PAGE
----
Human Flower Project
Wednesday, November 09, 2005
Natitas—Skulls and Flowers
Bolivia’s Fiesta de las Natitas, a Pre-Columbian tradition of skulls and flowers, went underground but appears to be returning to the public sphere.
Simona Quispe took part in a special mass to bless skulls, or natitas, yesterday at the General Cemetery in La Paz.
Photo: Juan Karita, for AP
Yesterday hundreds crowded into the central cemetery of La Paz, the Bolivian capital, bearing skulls capped with hydrangeas and roses. November 8 is the Fiesta de las Natitas, or Day of the Skulls, a spring rite long practiced in privacy and, more recently, a public observance of heritage and faith.
According to anthropologist Milton Eyzaguirre, the indigenous people of Bolivia’s Andes Mountains believe each person has seven souls, “and one of them stays with the skull.” This particular soul can visit us in dreams and provide protection in waking life. On November 8th, the skulls are taken from home altars to a special mass for blessing. Meantime, the dead receive their due, with candles, cigarettes lit and poked inside their grinning mouths, and crowns of fresh flowers.
Though the Natitas custom has been folded into Bolivia’s current day Catholicism, it possesses all the attributes of an older, more magical religion, one in which the dead and living maintain contact and ritual propriety reaps rewards of prosperity and health. In newer religions, the problem of fate is left up to a god, and typically flowers serve only decorative purposes. But there is an old and reasonable human inclination not to take chances; these more interventionist faiths use flowers (songs and cigarettes, also) to turn the wheel of fate favorably.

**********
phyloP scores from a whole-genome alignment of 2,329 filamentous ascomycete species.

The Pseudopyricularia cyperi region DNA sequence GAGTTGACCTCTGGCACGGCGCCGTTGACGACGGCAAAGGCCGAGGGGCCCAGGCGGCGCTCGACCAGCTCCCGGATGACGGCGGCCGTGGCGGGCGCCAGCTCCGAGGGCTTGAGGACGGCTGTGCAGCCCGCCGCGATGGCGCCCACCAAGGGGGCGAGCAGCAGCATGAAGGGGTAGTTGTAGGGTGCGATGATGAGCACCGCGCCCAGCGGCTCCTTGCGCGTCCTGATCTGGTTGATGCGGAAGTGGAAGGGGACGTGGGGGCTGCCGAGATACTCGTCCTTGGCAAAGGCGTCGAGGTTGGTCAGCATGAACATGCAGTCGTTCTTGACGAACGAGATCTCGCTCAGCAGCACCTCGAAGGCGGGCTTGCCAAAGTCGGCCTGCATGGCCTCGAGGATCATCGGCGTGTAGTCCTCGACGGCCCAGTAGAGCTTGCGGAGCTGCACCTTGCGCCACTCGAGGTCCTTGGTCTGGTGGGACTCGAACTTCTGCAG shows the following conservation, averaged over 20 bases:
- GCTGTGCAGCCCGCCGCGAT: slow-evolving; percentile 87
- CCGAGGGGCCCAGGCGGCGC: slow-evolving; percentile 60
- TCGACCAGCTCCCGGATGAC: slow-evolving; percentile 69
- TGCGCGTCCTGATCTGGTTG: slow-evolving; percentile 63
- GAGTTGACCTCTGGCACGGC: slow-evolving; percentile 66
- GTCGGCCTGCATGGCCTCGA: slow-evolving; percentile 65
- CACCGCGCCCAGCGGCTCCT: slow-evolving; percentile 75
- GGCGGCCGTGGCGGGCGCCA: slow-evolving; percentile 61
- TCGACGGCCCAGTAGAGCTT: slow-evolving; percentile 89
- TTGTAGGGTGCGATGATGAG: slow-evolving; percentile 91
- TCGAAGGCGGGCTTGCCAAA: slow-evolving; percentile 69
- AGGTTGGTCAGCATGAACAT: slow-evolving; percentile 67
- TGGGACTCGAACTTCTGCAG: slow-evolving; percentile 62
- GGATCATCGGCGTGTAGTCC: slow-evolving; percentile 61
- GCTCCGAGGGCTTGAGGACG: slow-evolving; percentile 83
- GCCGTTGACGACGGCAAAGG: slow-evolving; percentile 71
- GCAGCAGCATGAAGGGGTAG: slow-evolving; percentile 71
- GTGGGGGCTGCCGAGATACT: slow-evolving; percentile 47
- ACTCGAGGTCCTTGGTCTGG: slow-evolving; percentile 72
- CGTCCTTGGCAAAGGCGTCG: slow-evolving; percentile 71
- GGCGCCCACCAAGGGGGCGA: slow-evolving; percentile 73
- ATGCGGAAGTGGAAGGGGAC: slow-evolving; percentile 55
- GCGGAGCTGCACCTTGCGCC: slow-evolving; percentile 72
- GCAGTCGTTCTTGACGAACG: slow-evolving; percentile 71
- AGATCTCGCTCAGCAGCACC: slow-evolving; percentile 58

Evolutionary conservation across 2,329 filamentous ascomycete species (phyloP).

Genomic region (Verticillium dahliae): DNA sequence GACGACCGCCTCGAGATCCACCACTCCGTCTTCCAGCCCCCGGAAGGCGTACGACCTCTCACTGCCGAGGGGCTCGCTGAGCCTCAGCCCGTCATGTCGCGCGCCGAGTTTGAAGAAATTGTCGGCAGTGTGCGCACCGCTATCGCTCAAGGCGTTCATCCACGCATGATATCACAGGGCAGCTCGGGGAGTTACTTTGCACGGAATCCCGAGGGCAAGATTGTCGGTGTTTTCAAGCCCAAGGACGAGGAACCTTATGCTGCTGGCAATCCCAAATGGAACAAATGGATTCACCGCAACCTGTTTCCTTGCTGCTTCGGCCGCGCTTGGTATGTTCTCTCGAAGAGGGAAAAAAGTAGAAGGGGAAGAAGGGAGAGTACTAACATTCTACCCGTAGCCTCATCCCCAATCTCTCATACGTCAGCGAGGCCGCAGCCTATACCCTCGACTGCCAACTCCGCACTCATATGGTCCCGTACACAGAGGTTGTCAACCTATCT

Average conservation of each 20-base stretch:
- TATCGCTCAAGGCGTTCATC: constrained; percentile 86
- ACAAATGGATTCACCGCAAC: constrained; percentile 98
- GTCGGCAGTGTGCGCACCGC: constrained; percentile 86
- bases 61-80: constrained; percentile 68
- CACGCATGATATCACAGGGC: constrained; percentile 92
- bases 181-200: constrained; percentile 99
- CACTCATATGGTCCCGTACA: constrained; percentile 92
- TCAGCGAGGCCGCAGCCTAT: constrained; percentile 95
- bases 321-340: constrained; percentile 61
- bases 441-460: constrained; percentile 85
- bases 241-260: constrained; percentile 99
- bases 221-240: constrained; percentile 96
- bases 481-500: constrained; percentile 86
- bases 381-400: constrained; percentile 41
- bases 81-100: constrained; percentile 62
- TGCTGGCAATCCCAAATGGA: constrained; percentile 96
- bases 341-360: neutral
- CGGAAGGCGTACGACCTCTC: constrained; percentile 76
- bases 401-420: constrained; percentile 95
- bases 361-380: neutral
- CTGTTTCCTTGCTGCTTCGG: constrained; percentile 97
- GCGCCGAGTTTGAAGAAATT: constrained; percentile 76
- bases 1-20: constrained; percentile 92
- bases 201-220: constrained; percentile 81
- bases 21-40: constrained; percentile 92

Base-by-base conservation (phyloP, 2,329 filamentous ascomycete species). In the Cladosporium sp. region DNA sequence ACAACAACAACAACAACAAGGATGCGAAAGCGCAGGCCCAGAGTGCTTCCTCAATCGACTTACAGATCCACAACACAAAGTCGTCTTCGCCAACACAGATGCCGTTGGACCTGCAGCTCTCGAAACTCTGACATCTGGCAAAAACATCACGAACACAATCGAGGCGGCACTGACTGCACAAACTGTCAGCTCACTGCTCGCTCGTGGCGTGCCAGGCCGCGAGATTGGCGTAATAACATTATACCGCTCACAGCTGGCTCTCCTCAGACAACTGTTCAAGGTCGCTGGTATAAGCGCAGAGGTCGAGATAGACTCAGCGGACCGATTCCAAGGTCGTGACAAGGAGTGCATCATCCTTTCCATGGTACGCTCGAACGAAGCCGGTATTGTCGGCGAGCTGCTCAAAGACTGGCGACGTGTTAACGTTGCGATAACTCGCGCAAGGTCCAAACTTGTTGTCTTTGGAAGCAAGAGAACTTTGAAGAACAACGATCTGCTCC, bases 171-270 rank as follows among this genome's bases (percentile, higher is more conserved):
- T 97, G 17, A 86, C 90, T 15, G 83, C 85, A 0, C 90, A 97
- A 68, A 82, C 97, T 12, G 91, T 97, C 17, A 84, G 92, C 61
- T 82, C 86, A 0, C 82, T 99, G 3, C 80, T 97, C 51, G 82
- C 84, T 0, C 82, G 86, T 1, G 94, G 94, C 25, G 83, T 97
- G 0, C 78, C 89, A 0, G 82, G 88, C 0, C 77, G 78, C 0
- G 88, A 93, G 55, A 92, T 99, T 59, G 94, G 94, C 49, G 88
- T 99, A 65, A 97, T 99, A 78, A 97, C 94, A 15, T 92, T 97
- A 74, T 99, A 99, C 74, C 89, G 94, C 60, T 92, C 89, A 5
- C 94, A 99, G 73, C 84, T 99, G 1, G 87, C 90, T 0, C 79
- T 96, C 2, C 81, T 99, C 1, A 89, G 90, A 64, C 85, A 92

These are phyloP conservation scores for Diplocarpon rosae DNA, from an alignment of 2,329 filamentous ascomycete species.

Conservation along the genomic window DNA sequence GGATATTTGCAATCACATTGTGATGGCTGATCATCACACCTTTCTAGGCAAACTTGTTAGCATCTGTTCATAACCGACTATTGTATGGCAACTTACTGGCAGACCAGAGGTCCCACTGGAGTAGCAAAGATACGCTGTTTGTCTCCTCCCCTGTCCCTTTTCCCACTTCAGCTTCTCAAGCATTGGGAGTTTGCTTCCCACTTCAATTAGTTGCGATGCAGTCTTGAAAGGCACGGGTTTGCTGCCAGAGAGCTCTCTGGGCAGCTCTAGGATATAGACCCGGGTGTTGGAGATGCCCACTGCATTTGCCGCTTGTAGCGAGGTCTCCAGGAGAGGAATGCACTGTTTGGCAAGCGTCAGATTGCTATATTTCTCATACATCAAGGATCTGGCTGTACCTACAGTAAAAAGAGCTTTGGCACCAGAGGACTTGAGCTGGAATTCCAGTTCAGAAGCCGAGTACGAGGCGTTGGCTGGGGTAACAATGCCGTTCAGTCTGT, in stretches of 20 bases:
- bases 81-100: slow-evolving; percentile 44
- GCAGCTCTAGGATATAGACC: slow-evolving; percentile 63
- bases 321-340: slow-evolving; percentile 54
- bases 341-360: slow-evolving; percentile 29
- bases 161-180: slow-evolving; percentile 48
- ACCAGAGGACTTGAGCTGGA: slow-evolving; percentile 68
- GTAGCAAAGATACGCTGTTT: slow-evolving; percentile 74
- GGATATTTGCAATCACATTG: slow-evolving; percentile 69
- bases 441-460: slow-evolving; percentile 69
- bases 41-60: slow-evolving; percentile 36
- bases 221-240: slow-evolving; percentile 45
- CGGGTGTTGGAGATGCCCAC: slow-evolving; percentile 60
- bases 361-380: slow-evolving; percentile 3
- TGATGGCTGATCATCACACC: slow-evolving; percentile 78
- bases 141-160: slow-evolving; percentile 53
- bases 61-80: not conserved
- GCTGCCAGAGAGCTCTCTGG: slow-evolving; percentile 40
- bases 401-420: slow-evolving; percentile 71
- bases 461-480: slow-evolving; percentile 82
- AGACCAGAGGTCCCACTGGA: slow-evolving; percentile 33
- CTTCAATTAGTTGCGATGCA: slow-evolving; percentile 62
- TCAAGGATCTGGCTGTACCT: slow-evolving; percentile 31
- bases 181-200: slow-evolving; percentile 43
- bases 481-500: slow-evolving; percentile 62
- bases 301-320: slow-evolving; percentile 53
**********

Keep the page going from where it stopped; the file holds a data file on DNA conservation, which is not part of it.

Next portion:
“I was scared of them at first,” a woman said of the two skulls she had brought to General Cemetery for yesterday’s mass. “But now I realize I was scared because I wasn’t taking care of them…Now I keep them in my room with me. I love them a lot, and they have helped our family when we’ve had problems.”
Taking a family skull to be blessed.
Photo: Christian Lombardi
For readers of Spanish, here’s an article from La Prensa about Day of the Skulls, 2003. And make sure to check out Christian Lombardi’s wonderful gallery of photographs, with accompanying essay, also in Spanish.
On its skeletal face, the natitas rite might seem to correspond with the 17th century tradition of vanitas paintings in Northern Europe, where a skull and overturned cup lurk in the shadow of huge flowers. We don’t think so. In the vanitas, flowers symbolize life’s brevity, the emptiness of worldly things. Al contrario, on the Day of the Skulls, the worldly bounty of blossoms has weight. If they can’t quite conquer death, flowers are still worthy offerings in the old bargain with eternity.
Imagine infinite baldness—too hard, sad. Hydrangea flowers do wonders for a bony head.